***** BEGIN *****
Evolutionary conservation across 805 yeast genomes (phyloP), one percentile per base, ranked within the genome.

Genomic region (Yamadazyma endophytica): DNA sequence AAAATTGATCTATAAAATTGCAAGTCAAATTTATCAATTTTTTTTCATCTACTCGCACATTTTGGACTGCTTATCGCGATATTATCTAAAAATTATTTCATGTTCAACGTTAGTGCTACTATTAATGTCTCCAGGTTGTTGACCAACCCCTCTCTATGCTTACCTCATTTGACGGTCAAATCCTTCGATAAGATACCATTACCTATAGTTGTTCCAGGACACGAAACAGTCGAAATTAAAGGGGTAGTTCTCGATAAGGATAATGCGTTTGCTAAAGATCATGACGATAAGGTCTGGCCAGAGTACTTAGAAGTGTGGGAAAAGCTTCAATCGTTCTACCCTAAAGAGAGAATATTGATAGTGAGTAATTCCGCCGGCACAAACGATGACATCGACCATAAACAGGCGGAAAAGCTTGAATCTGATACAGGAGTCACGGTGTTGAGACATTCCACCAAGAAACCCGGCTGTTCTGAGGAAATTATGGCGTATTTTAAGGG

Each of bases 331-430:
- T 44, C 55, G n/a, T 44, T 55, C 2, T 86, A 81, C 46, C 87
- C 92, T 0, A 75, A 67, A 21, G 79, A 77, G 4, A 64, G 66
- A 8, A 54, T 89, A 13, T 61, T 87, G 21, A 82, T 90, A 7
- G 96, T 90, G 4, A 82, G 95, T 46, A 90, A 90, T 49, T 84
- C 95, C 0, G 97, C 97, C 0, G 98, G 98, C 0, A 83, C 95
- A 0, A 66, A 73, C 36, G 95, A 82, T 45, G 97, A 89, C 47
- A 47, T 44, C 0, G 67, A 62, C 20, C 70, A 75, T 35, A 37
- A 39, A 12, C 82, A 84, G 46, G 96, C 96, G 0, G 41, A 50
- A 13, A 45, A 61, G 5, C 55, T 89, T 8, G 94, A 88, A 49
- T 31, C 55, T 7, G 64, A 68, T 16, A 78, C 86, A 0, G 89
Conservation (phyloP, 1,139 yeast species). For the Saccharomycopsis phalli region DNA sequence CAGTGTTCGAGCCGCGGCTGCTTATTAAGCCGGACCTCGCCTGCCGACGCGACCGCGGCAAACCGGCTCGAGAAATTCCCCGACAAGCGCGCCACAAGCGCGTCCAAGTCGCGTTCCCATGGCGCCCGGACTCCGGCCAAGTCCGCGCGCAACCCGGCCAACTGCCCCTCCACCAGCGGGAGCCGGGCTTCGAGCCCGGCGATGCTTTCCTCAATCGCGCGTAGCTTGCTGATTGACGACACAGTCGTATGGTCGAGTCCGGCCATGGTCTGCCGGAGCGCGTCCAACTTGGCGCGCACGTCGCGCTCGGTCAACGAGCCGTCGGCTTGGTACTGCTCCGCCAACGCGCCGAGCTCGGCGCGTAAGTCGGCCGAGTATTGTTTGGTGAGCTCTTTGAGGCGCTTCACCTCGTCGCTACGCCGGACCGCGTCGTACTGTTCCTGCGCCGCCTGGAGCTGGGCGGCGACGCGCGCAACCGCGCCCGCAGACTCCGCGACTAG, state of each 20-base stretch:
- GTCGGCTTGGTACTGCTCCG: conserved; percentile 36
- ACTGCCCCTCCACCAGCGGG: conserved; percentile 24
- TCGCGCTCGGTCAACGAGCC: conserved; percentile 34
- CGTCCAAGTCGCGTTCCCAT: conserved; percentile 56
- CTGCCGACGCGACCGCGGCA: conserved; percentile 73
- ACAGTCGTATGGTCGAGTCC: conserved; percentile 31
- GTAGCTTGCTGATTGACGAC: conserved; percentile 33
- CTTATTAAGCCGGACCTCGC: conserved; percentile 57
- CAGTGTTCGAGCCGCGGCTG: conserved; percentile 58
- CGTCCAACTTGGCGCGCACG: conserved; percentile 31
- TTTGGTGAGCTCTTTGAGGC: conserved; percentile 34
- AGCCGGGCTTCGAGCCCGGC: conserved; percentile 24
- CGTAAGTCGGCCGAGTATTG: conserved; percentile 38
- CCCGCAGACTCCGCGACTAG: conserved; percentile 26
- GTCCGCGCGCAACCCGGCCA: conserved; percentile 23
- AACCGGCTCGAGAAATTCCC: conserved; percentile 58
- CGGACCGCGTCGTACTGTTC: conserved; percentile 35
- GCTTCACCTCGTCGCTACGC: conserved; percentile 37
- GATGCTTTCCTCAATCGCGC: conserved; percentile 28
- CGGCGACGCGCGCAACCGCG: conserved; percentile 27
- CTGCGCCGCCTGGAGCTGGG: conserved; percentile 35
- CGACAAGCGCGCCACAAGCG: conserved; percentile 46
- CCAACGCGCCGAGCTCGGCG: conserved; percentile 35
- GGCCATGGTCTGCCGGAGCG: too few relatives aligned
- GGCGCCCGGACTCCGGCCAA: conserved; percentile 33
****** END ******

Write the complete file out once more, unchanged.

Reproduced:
Evolutionary conservation across 805 yeast genomes (phyloP), one percentile per base, ranked within the genome.

Genomic region (Yamadazyma endophytica): DNA sequence AAAATTGATCTATAAAATTGCAAGTCAAATTTATCAATTTTTTTTCATCTACTCGCACATTTTGGACTGCTTATCGCGATATTATCTAAAAATTATTTCATGTTCAACGTTAGTGCTACTATTAATGTCTCCAGGTTGTTGACCAACCCCTCTCTATGCTTACCTCATTTGACGGTCAAATCCTTCGATAAGATACCATTACCTATAGTTGTTCCAGGACACGAAACAGTCGAAATTAAAGGGGTAGTTCTCGATAAGGATAATGCGTTTGCTAAAGATCATGACGATAAGGTCTGGCCAGAGTACTTAGAAGTGTGGGAAAAGCTTCAATCGTTCTACCCTAAAGAGAGAATATTGATAGTGAGTAATTCCGCCGGCACAAACGATGACATCGACCATAAACAGGCGGAAAAGCTTGAATCTGATACAGGAGTCACGGTGTTGAGACATTCCACCAAGAAACCCGGCTGTTCTGAGGAAATTATGGCGTATTTTAAGGG

Each of bases 331-430:
- T 44, C 55, G n/a, T 44, T 55, C 2, T 86, A 81, C 46, C 87
- C 92, T 0, A 75, A 67, A 21, G 79, A 77, G 4, A 64, G 66
- A 8, A 54, T 89, A 13, T 61, T 87, G 21, A 82, T 90, A 7
- G 96, T 90, G 4, A 82, G 95, T 46, A 90, A 90, T 49, T 84
- C 95, C 0, G 97, C 97, C 0, G 98, G 98, C 0, A 83, C 95
- A 0, A 66, A 73, C 36, G 95, A 82, T 45, G 97, A 89, C 47
- A 47, T 44, C 0, G 67, A 62, C 20, C 70, A 75, T 35, A 37
- A 39, A 12, C 82, A 84, G 46, G 96, C 96, G 0, G 41, A 50
- A 13, A 45, A 61, G 5, C 55, T 89, T 8, G 94, A 88, A 49
- T 31, C 55, T 7, G 64, A 68, T 16, A 78, C 86, A 0, G 89
Conservation (phyloP, 1,139 yeast species). For the Saccharomycopsis phalli region DNA sequence CAGTGTTCGAGCCGCGGCTGCTTATTAAGCCGGACCTCGCCTGCCGACGCGACCGCGGCAAACCGGCTCGAGAAATTCCCCGACAAGCGCGCCACAAGCGCGTCCAAGTCGCGTTCCCATGGCGCCCGGACTCCGGCCAAGTCCGCGCGCAACCCGGCCAACTGCCCCTCCACCAGCGGGAGCCGGGCTTCGAGCCCGGCGATGCTTTCCTCAATCGCGCGTAGCTTGCTGATTGACGACACAGTCGTATGGTCGAGTCCGGCCATGGTCTGCCGGAGCGCGTCCAACTTGGCGCGCACGTCGCGCTCGGTCAACGAGCCGTCGGCTTGGTACTGCTCCGCCAACGCGCCGAGCTCGGCGCGTAAGTCGGCCGAGTATTGTTTGGTGAGCTCTTTGAGGCGCTTCACCTCGTCGCTACGCCGGACCGCGTCGTACTGTTCCTGCGCCGCCTGGAGCTGGGCGGCGACGCGCGCAACCGCGCCCGCAGACTCCGCGACTAG, state of each 20-base stretch:
- GTCGGCTTGGTACTGCTCCG: conserved; percentile 36
- ACTGCCCCTCCACCAGCGGG: conserved; percentile 24
- TCGCGCTCGGTCAACGAGCC: conserved; percentile 34
- CGTCCAAGTCGCGTTCCCAT: conserved; percentile 56
- CTGCCGACGCGACCGCGGCA: conserved; percentile 73
- ACAGTCGTATGGTCGAGTCC: conserved; percentile 31
- GTAGCTTGCTGATTGACGAC: conserved; percentile 33
- CTTATTAAGCCGGACCTCGC: conserved; percentile 57
- CAGTGTTCGAGCCGCGGCTG: conserved; percentile 58
- CGTCCAACTTGGCGCGCACG: conserved; percentile 31
- TTTGGTGAGCTCTTTGAGGC: conserved; percentile 34
- AGCCGGGCTTCGAGCCCGGC: conserved; percentile 24
- CGTAAGTCGGCCGAGTATTG: conserved; percentile 38
- CCCGCAGACTCCGCGACTAG: conserved; percentile 26
- GTCCGCGCGCAACCCGGCCA: conserved; percentile 23
- AACCGGCTCGAGAAATTCCC: conserved; percentile 58
- CGGACCGCGTCGTACTGTTC: conserved; percentile 35
- GCTTCACCTCGTCGCTACGC: conserved; percentile 37
- GATGCTTTCCTCAATCGCGC: conserved; percentile 28
- CGGCGACGCGCGCAACCGCG: conserved; percentile 27
- CTGCGCCGCCTGGAGCTGGG: conserved; percentile 35
- CGACAAGCGCGCCACAAGCG: conserved; percentile 46
- CCAACGCGCCGAGCTCGGCG: conserved; percentile 35
- GGCCATGGTCTGCCGGAGCG: too few relatives aligned
- GGCGCCCGGACTCCGGCCAA: conserved; percentile 33